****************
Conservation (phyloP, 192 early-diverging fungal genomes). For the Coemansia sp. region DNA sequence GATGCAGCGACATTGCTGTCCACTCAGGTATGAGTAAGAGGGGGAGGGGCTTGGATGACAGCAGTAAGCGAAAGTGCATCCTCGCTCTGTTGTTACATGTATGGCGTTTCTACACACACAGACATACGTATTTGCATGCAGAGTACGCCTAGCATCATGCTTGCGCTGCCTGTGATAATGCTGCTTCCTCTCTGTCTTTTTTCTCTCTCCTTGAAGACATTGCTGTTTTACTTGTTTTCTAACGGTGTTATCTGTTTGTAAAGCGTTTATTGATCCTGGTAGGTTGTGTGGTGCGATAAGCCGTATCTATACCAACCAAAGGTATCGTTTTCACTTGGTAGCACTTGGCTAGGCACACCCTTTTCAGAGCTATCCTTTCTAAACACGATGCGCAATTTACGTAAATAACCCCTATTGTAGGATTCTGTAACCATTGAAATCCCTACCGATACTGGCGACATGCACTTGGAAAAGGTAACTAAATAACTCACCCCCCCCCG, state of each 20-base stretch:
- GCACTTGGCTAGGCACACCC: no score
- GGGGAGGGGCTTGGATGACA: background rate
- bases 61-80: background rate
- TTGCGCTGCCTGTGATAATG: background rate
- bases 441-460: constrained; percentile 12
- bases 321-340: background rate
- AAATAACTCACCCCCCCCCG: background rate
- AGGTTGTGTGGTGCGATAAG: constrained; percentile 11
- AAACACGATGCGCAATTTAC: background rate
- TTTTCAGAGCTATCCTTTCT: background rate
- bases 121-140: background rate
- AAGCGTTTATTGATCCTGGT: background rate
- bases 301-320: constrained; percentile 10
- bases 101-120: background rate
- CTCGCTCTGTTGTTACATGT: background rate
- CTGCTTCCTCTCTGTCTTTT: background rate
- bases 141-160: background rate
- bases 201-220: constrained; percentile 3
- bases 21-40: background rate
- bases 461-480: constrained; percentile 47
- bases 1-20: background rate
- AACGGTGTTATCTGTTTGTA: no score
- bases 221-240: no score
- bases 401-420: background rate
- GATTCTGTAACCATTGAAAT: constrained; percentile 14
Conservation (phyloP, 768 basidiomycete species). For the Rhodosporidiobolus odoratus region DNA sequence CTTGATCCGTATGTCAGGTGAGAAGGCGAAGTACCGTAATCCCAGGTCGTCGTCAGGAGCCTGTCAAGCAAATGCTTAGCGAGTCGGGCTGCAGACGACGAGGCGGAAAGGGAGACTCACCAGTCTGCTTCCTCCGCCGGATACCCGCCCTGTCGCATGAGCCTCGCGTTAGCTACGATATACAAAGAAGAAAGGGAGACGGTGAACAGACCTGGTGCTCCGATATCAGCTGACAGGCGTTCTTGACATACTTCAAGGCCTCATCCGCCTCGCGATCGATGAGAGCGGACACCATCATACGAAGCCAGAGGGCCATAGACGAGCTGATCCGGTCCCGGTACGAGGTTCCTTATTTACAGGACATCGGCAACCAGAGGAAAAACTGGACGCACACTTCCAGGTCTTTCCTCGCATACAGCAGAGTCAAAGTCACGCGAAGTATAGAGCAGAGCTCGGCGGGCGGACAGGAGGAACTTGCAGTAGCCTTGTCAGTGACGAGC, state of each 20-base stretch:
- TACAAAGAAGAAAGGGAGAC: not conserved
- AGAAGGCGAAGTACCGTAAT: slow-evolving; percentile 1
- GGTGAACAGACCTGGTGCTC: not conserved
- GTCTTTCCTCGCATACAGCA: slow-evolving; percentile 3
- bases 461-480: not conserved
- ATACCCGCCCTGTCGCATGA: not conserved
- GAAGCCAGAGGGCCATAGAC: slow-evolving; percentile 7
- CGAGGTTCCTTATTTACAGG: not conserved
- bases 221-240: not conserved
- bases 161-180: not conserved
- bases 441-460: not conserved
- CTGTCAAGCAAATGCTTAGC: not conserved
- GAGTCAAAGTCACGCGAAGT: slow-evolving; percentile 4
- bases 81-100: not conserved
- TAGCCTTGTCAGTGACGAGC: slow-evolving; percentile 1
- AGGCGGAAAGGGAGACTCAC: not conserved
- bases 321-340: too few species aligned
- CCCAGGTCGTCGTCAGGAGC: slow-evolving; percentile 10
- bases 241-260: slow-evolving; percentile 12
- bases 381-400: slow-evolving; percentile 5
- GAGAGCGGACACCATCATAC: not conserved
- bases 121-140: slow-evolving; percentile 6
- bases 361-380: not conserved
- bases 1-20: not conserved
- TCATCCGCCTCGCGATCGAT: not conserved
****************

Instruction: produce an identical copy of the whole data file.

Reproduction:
Conservation (phyloP, 192 early-diverging fungal genomes). For the Coemansia sp. region DNA sequence GATGCAGCGACATTGCTGTCCACTCAGGTATGAGTAAGAGGGGGAGGGGCTTGGATGACAGCAGTAAGCGAAAGTGCATCCTCGCTCTGTTGTTACATGTATGGCGTTTCTACACACACAGACATACGTATTTGCATGCAGAGTACGCCTAGCATCATGCTTGCGCTGCCTGTGATAATGCTGCTTCCTCTCTGTCTTTTTTCTCTCTCCTTGAAGACATTGCTGTTTTACTTGTTTTCTAACGGTGTTATCTGTTTGTAAAGCGTTTATTGATCCTGGTAGGTTGTGTGGTGCGATAAGCCGTATCTATACCAACCAAAGGTATCGTTTTCACTTGGTAGCACTTGGCTAGGCACACCCTTTTCAGAGCTATCCTTTCTAAACACGATGCGCAATTTACGTAAATAACCCCTATTGTAGGATTCTGTAACCATTGAAATCCCTACCGATACTGGCGACATGCACTTGGAAAAGGTAACTAAATAACTCACCCCCCCCCG, state of each 20-base stretch:
- GCACTTGGCTAGGCACACCC: no score
- GGGGAGGGGCTTGGATGACA: background rate
- bases 61-80: background rate
- TTGCGCTGCCTGTGATAATG: background rate
- bases 441-460: constrained; percentile 12
- bases 321-340: background rate
- AAATAACTCACCCCCCCCCG: background rate
- AGGTTGTGTGGTGCGATAAG: constrained; percentile 11
- AAACACGATGCGCAATTTAC: background rate
- TTTTCAGAGCTATCCTTTCT: background rate
- bases 121-140: background rate
- AAGCGTTTATTGATCCTGGT: background rate
- bases 301-320: constrained; percentile 10
- bases 101-120: background rate
- CTCGCTCTGTTGTTACATGT: background rate
- CTGCTTCCTCTCTGTCTTTT: background rate
- bases 141-160: background rate
- bases 201-220: constrained; percentile 3
- bases 21-40: background rate
- bases 461-480: constrained; percentile 47
- bases 1-20: background rate
- AACGGTGTTATCTGTTTGTA: no score
- bases 221-240: no score
- bases 401-420: background rate
- GATTCTGTAACCATTGAAAT: constrained; percentile 14
Conservation (phyloP, 768 basidiomycete species). For the Rhodosporidiobolus odoratus region DNA sequence CTTGATCCGTATGTCAGGTGAGAAGGCGAAGTACCGTAATCCCAGGTCGTCGTCAGGAGCCTGTCAAGCAAATGCTTAGCGAGTCGGGCTGCAGACGACGAGGCGGAAAGGGAGACTCACCAGTCTGCTTCCTCCGCCGGATACCCGCCCTGTCGCATGAGCCTCGCGTTAGCTACGATATACAAAGAAGAAAGGGAGACGGTGAACAGACCTGGTGCTCCGATATCAGCTGACAGGCGTTCTTGACATACTTCAAGGCCTCATCCGCCTCGCGATCGATGAGAGCGGACACCATCATACGAAGCCAGAGGGCCATAGACGAGCTGATCCGGTCCCGGTACGAGGTTCCTTATTTACAGGACATCGGCAACCAGAGGAAAAACTGGACGCACACTTCCAGGTCTTTCCTCGCATACAGCAGAGTCAAAGTCACGCGAAGTATAGAGCAGAGCTCGGCGGGCGGACAGGAGGAACTTGCAGTAGCCTTGTCAGTGACGAGC, state of each 20-base stretch:
- TACAAAGAAGAAAGGGAGAC: not conserved
- AGAAGGCGAAGTACCGTAAT: slow-evolving; percentile 1
- GGTGAACAGACCTGGTGCTC: not conserved
- GTCTTTCCTCGCATACAGCA: slow-evolving; percentile 3
- bases 461-480: not conserved
- ATACCCGCCCTGTCGCATGA: not conserved
- GAAGCCAGAGGGCCATAGAC: slow-evolving; percentile 7
- CGAGGTTCCTTATTTACAGG: not conserved
- bases 221-240: not conserved
- bases 161-180: not conserved
- bases 441-460: not conserved
- CTGTCAAGCAAATGCTTAGC: not conserved
- GAGTCAAAGTCACGCGAAGT: slow-evolving; percentile 4
- bases 81-100: not conserved
- TAGCCTTGTCAGTGACGAGC: slow-evolving; percentile 1
- AGGCGGAAAGGGAGACTCAC: not conserved
- bases 321-340: too few species aligned
- CCCAGGTCGTCGTCAGGAGC: slow-evolving; percentile 10
- bases 241-260: slow-evolving; percentile 12
- bases 381-400: slow-evolving; percentile 5
- GAGAGCGGACACCATCATAC: not conserved
- bases 121-140: slow-evolving; percentile 6
- bases 361-380: not conserved
- bases 1-20: not conserved
- TCATCCGCCTCGCGATCGAT: not conserved